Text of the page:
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United States v. Guarno

decided: May 13, 1987.

UNITED STATES OF AMERICA, APPELLEE,
v.
DENNIS J. GUARNO, DEFENDANT-APPELLANT



Appeal from a judgment of the United States District Court for the Northern District of New York (Thomas J. McAvoy, Judge), convicting appellant of six counts of violation of the federal firearms laws. Appellant challenges the admission of a confession contained in a cooperation agreement and of certain weapons, ammunition, and an ammunition clip.

Oakes, Cardamone, and Winter, Circuit Judges.

Author: Winter

WINTER, Circuit Judge:

Dennis J. Guarno appeals from his conviction in the Northern District of New York on three counts of possession of unregistered firearms in violation of 26 U.S.C. § 5861(d), two counts of receipt of firearms by a convicted felon in violation of 18 U.S.C. § 922(h), and one count of transferring a firearm without the approval of the Secretary of the Treasury in violation of 26 U.S.C. § 5861(e). Guarno challenges the admission at trial of a confession contained in a cooperation agreement he signed before his arrest and of certain weapons, ammunition, and an ammunition clip. We affirm.

BACKGROUND

On November 23, 1984, Guarno met Michael Andrello in the parking lot of a Holiday Inn in New Hartford, New York. During this meeting, Guarno gave Andrello a Beretta.22 caliber semi-automatic pistol and a suitable silencer. Unfortunately for Guarno, Andrello was a confidential informant for the Oneida County Violent Crime Task Force, and the meeting was thoroughly monitored by means of physical surveillance, audio and visual electronic recording, and still photography.

Three days later, Guarno was stopped while driving his car in Utica, New York, by two special agents of the federal Bureau of Alcohol, Tobacco and Firearms. They identified themselves to Guarno and asked to speak with him privately in a room at a local motel. Guarno agreed and followed the agents to the motel in his own car.

At the motel, the agents revealed to Guarno the very extensive evidence of his meeting with Andrello and explained that he could face imprisonment for as long as fifteen years as a result of the transaction. They promised that Guarno would be allowed to plead guilty to a lesser charge if he agreed to assist in an investigation of individuals suspected of violating the federal firearms laws.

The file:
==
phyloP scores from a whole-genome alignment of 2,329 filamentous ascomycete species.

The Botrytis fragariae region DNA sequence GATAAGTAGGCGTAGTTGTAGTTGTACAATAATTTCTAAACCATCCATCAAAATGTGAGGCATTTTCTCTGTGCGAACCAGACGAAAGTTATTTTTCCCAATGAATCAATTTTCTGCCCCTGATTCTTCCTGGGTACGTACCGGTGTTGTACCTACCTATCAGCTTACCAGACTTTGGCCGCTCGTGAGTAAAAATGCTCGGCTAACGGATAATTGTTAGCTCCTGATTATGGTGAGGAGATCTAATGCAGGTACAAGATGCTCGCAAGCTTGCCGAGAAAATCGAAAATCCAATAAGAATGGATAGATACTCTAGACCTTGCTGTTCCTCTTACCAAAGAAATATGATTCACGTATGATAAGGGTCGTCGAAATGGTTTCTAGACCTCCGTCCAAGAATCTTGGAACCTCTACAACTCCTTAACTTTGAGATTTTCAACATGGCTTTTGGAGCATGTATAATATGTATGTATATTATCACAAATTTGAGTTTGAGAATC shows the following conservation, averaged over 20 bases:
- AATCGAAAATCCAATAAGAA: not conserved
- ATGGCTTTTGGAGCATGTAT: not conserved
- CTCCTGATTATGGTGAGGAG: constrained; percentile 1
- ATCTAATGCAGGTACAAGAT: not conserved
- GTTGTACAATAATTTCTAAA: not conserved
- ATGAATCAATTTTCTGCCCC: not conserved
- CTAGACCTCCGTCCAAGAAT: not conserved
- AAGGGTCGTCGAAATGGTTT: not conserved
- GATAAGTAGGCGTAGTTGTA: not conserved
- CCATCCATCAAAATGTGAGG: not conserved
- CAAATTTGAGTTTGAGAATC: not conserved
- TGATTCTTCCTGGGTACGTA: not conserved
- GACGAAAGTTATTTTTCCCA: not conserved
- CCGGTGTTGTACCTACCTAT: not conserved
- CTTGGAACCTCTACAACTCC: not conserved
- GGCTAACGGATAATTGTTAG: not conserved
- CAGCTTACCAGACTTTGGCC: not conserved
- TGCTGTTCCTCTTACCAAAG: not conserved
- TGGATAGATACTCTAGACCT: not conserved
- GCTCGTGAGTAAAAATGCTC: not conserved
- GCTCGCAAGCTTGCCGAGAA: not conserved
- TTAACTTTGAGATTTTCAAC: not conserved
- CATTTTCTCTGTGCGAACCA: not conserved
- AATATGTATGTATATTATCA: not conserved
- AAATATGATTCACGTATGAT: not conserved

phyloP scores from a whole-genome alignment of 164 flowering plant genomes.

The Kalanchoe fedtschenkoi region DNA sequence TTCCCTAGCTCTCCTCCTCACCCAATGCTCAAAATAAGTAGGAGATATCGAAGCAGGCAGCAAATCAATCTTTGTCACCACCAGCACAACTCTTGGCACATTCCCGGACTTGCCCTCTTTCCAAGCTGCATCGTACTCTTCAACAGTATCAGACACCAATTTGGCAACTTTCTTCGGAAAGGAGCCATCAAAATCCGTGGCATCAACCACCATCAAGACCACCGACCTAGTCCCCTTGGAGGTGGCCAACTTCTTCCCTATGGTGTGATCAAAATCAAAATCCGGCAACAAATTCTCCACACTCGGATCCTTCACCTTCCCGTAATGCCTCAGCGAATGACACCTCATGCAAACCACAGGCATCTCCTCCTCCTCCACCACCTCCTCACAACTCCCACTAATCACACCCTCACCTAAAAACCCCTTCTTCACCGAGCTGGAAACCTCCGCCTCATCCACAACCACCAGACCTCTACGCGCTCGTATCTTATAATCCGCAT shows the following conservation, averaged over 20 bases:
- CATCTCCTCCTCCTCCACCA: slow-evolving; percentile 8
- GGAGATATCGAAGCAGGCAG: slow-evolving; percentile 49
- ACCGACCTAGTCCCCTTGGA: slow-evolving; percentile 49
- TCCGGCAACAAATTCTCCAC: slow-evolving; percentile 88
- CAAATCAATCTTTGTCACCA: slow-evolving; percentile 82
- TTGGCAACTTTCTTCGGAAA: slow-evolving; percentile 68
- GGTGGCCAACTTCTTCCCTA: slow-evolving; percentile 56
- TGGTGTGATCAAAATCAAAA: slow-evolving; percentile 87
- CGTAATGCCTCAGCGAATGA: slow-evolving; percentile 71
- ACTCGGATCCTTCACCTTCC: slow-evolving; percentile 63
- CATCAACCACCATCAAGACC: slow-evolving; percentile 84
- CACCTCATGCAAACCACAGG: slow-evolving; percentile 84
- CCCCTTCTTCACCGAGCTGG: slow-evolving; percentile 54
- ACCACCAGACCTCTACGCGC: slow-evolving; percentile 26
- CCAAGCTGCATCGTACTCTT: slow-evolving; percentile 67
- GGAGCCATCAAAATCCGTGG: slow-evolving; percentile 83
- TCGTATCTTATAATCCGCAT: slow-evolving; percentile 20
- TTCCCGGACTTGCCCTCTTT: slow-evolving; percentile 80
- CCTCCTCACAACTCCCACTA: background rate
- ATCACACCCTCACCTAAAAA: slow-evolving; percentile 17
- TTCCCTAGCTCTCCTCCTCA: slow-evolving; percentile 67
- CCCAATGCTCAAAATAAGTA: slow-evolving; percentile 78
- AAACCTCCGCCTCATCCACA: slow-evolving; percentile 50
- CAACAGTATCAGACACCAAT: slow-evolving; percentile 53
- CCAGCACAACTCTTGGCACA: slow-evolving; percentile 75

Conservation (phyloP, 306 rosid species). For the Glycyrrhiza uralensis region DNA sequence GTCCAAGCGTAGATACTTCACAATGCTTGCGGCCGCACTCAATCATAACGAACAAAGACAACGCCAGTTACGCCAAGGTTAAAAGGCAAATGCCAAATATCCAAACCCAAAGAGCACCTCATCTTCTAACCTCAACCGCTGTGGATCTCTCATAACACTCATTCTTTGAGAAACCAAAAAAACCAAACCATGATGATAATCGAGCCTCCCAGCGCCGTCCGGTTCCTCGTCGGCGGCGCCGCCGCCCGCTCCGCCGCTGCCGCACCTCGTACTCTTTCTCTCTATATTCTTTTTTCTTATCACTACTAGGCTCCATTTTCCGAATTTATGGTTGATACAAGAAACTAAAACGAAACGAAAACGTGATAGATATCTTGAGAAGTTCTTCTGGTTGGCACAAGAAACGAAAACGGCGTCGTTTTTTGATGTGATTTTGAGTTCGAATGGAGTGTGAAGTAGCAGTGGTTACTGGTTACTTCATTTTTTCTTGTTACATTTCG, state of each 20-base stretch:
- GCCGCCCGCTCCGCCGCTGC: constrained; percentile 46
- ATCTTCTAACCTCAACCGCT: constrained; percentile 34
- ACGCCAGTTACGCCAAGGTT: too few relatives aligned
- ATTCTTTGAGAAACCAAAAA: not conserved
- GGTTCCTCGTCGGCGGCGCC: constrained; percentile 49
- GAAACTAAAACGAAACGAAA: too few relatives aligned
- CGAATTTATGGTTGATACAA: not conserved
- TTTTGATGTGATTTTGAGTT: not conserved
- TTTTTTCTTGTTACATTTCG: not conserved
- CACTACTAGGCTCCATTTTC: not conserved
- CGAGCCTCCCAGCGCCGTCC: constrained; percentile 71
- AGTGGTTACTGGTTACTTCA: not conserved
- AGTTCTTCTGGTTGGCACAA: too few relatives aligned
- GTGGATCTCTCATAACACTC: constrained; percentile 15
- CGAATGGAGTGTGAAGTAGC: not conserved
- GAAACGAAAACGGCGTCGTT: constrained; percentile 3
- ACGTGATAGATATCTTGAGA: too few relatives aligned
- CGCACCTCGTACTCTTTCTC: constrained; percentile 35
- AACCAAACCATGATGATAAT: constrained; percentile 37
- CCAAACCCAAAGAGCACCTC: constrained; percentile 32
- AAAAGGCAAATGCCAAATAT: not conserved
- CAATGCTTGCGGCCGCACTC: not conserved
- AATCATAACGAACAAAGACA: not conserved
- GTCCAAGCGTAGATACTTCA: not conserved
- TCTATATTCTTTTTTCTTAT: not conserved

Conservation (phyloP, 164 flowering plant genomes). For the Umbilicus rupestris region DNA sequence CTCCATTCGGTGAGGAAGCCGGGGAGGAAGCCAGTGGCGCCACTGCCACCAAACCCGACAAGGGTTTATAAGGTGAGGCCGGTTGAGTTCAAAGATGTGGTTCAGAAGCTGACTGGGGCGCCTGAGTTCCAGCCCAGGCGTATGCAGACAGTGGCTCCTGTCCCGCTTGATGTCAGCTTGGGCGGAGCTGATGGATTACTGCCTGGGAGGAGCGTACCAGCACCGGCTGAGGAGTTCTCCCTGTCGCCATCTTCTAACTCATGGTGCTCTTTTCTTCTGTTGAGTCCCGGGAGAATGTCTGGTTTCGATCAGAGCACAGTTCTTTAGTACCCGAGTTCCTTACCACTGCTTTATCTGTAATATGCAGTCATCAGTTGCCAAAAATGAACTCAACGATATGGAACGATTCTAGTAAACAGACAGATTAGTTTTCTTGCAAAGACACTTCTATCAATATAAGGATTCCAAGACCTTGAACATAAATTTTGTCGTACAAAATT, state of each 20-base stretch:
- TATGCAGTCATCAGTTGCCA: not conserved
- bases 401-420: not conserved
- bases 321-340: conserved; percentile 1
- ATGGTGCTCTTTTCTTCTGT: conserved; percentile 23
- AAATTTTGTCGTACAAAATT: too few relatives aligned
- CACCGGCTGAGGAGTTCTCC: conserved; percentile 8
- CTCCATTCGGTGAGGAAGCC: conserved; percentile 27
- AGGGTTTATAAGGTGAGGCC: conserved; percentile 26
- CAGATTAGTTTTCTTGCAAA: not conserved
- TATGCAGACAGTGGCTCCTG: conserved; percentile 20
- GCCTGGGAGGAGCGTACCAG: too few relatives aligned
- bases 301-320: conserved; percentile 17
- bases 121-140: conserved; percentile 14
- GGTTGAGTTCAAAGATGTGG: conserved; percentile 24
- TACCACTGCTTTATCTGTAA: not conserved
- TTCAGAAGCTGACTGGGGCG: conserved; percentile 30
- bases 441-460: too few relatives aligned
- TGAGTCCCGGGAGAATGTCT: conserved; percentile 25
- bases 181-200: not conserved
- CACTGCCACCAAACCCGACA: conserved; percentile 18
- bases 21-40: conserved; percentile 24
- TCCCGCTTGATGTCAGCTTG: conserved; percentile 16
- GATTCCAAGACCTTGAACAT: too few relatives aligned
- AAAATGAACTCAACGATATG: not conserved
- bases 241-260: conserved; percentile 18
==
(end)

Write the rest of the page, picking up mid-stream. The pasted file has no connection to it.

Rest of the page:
The agents informed Guarno during this discussion that he was not under arrest and that he was free to consult a lawyer or to leave the motel room at any time. They also stated, however, that they would no longer be interested in his cooperation if he chose to discuss the matter with a lawyer. At no time during the meeting did Guarno express any desire to leave or to obtain legal counsel.

After considering the offer for about ten minutes, Guarno agreed to assist in the investigation. He then signed a cooperation agreement in which he admitted, inter alia, to having transferred the Beretta pistol and silencer to Andrello.

In response to questioning, Guarno indicated that he had weapons in his car and agreed to turn them over to the agents. These included a Charter Arms.22 caliber sawed-off rifle and suitable silencer attached to the rifle, and a Ruger.22 caliber semi-automatic pistol. The agents informed Guarno that he would not face additional charges as a result of his possession of these weapons so long as he honored the cooperation agreement.

After meeting with the agents, Guarno sought advice from an attorney. His counsel then informed the government that Guarno had changed his mind and would no longer assist in the investigation. Guarno was subsequently indicted on six counts of violation of the federal firearms laws based on his transfer of the Beretta pistol, and his possession of the weapons surrendered at the motel. Guarno was arrested on January 16, 1986. A search of the car he was driving at the time revealed ammunition and an ammunition clip suitable for the Charter Arms rifle.

The district court denied Guarno's motion to suppress, 642 F. Supp. 139, inter alia, the confession in the cooperation agreement, the firearms surrendered at the motel, and the ammunition clip and ammunition seized from his car when he was arrested. After a two-day non-jury trial, Guarno was found guilty on all six counts of the ...


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